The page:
Live at Joseph's Well on Wednesday, 31st January 2001
After such a packed night on Tuesday, it was a bump back down to Earth tonight with a much smaller crowd who'd come to see four very different bands, none of which I'd seen before, so I looked forward to each one.
Mutiny played first, and instantly made me think of Courtney Love. Singer Miranda looks nothing like the professional widow, but vocally sounds a lot like her. They mix together ska, punk and metal influences to create a fairly generic sound, but with a bit of work on songwriting and developing their own sound, they could be really good. Miranda has a strong voice, but occasionally the melodies are predictable and she wavers a little on the higher notes. The bassist is good and plays a mean slap, but the 14-year-old drummer Lewis was excellent and in time will be one of the best drummers in Leeds - he just needs to tighten up and play to the song more. Oh yeah, the songs: they flit effortlessly from ska to punk to grunge to metal which is really good, and have the odd catchy chorus here and there, but nothing that really grabs the audience. They look bored on stage and need to look like they're enjoying themselves more, because a bored band equals a bored crowd. That's not to say Mutiny are boring: they're not, but they need to do a lot of work. In a couple of years, with a boost of confidence, an injection of energy and some honing of the songwriting, Mutiny could be really good.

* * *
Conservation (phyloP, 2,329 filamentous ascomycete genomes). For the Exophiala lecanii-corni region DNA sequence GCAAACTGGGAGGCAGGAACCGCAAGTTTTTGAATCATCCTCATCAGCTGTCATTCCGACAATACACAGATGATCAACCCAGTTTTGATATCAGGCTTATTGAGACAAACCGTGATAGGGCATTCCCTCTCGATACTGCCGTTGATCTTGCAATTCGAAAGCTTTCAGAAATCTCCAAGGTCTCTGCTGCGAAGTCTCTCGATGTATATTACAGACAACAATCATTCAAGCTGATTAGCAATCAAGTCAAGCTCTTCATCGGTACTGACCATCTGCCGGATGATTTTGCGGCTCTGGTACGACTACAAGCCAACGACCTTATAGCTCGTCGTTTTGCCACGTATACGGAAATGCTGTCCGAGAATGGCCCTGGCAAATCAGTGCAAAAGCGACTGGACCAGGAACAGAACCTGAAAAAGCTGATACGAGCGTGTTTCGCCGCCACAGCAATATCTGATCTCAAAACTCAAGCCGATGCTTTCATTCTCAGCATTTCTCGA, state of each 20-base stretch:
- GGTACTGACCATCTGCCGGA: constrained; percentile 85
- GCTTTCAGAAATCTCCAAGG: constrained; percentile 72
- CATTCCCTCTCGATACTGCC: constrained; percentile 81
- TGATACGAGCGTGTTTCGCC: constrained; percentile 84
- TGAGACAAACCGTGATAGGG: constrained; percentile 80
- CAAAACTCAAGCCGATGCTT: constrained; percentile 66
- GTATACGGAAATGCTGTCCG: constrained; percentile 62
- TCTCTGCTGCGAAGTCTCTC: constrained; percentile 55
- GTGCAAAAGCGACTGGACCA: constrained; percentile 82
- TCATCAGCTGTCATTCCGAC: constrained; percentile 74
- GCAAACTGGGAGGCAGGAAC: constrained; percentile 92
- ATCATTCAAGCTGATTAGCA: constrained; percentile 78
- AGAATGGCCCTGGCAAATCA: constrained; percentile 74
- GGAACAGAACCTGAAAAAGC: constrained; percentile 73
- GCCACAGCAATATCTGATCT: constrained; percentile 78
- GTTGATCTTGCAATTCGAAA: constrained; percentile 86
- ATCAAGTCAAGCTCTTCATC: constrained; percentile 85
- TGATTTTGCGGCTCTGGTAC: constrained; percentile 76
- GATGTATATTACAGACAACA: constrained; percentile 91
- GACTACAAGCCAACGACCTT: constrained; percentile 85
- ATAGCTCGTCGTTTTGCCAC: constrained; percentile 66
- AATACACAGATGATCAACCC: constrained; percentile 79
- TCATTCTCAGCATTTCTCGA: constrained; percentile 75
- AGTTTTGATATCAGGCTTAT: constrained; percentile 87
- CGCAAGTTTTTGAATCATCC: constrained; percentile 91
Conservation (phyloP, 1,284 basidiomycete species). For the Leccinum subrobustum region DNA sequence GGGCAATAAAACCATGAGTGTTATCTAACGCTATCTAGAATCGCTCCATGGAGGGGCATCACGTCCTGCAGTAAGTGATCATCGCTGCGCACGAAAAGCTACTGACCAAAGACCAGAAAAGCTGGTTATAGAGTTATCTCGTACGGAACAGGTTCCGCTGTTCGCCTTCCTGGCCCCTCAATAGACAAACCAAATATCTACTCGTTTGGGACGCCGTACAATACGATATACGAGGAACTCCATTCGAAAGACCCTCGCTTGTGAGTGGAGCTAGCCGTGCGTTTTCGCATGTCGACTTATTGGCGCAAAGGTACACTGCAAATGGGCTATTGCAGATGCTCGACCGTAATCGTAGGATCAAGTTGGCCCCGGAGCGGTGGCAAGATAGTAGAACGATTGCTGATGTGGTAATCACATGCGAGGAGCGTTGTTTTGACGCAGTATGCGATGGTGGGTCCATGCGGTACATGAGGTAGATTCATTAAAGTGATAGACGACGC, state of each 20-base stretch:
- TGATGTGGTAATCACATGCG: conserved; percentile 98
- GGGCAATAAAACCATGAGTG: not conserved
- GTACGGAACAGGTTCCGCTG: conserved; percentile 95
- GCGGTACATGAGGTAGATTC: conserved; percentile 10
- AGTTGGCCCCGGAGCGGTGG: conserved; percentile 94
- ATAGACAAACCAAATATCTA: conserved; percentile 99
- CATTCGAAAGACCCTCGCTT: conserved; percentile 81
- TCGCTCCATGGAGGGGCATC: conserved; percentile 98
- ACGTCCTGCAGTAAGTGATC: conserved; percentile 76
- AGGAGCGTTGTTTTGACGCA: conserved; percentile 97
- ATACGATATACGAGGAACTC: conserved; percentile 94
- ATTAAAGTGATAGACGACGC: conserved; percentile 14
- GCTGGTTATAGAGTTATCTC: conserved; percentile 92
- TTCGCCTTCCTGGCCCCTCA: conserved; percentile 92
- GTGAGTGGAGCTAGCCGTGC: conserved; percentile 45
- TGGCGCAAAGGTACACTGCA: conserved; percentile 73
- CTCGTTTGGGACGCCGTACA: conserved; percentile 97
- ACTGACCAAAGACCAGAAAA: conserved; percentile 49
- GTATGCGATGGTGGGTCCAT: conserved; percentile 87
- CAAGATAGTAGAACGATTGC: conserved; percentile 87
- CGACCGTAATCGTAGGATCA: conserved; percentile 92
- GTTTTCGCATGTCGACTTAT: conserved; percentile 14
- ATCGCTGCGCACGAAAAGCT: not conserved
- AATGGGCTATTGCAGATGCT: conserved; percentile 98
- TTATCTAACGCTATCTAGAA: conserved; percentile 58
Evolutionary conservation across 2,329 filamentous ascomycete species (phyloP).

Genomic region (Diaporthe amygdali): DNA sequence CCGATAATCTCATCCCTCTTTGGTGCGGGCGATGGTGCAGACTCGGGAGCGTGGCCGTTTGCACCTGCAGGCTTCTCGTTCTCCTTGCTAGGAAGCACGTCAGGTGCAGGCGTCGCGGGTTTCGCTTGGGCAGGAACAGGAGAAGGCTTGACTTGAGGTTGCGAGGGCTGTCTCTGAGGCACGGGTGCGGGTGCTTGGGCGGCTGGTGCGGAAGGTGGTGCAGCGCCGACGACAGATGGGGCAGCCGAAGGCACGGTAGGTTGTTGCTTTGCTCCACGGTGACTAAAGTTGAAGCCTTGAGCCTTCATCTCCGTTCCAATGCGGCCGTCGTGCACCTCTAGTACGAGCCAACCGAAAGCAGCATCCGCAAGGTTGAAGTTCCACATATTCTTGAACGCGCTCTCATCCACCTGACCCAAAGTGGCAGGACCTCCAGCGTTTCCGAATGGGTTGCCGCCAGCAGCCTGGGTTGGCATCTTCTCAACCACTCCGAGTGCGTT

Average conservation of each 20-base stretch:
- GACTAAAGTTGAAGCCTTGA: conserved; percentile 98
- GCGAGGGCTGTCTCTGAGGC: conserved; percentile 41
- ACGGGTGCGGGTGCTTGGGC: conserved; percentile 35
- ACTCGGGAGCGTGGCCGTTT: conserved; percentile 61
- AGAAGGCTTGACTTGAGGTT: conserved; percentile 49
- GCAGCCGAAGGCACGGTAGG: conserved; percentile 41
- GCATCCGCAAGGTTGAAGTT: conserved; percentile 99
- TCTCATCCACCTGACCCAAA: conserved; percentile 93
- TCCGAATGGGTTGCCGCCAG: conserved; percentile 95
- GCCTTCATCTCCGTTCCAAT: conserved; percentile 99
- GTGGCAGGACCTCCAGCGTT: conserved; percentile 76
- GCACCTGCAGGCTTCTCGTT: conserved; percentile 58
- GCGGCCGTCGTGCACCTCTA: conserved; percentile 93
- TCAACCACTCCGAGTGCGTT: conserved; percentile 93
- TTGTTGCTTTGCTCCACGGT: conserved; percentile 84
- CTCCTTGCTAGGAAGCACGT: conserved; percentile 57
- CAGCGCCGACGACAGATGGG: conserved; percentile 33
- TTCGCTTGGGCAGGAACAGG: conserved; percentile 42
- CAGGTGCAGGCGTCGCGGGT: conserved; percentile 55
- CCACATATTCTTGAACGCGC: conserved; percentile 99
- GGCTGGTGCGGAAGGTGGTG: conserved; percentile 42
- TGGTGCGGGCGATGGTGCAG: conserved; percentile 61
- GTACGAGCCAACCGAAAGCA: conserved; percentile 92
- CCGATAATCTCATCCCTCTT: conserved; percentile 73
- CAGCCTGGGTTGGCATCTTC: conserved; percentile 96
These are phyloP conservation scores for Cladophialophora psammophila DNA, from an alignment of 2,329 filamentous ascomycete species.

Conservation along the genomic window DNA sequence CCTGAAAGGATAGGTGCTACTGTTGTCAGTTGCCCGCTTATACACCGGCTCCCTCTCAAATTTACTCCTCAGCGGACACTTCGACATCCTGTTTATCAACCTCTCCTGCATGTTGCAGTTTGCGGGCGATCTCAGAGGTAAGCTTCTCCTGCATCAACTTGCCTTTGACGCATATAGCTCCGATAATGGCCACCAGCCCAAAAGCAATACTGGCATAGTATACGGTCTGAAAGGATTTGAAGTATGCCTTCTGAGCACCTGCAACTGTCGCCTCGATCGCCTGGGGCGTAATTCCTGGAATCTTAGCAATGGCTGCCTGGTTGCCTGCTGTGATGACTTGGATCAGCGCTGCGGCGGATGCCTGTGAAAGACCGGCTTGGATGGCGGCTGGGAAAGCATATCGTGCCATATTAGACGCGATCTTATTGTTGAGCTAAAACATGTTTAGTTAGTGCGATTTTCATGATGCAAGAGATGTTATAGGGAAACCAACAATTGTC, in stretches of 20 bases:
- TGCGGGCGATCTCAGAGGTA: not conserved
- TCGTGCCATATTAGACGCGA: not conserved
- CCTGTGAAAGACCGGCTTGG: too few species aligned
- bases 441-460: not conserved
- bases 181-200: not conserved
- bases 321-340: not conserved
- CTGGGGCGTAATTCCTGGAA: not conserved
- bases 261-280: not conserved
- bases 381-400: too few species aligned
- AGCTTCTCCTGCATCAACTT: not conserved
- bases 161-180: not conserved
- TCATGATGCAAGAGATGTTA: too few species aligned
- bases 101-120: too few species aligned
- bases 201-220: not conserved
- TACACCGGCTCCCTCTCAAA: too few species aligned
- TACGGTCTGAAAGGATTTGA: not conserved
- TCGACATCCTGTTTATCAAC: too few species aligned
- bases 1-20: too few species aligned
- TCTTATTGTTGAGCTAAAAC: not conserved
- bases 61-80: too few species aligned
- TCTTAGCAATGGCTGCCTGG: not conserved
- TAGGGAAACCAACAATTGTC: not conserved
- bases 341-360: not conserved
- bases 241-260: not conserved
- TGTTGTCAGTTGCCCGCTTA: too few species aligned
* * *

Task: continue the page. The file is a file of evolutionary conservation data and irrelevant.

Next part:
Up next were Bradford three-piece Clone. Tight as the bass player's kecks, Clone rocked in a power-pop/rock type way. Obvious influences would be The Jam or Green Day, but they had a fairly original sound, nothing particularly new but the sort of music that will always be popular with a certain audience. Each song was a catchy three-minute classic with really tight harmonies sung by identical twin brothers Steve and James, backed up with tight impressive drumming. At first Clone were dull to watch on stage - the music was energetic but the threesome looked a bit bored. As the set wore on however, they became more into it and rocking out a bit. The excellent singer/bass player had JJ Burnel's stage moves and playing technique and a strong, American-sounding voice belting out catchy choruses - the one that really sticks out now is the "Come on, come on, come on" song, which was probably their stand-out song. They finished with the ballad "Cracking Me Up", which was mistake as it was probably their weakest song. It was okay, just nothing special. Clone are worth seeing if you like poppy punky sorta stuff but could do with refining their catalogue - they did a song called "Down to Earth" which the singer introduced by saying "this is a cheesy song that we can't wait to dump" - so why play it at all? Overall I think Clone have potential but their music isn't diverse enough or grabbing enough to achieve any major success yet.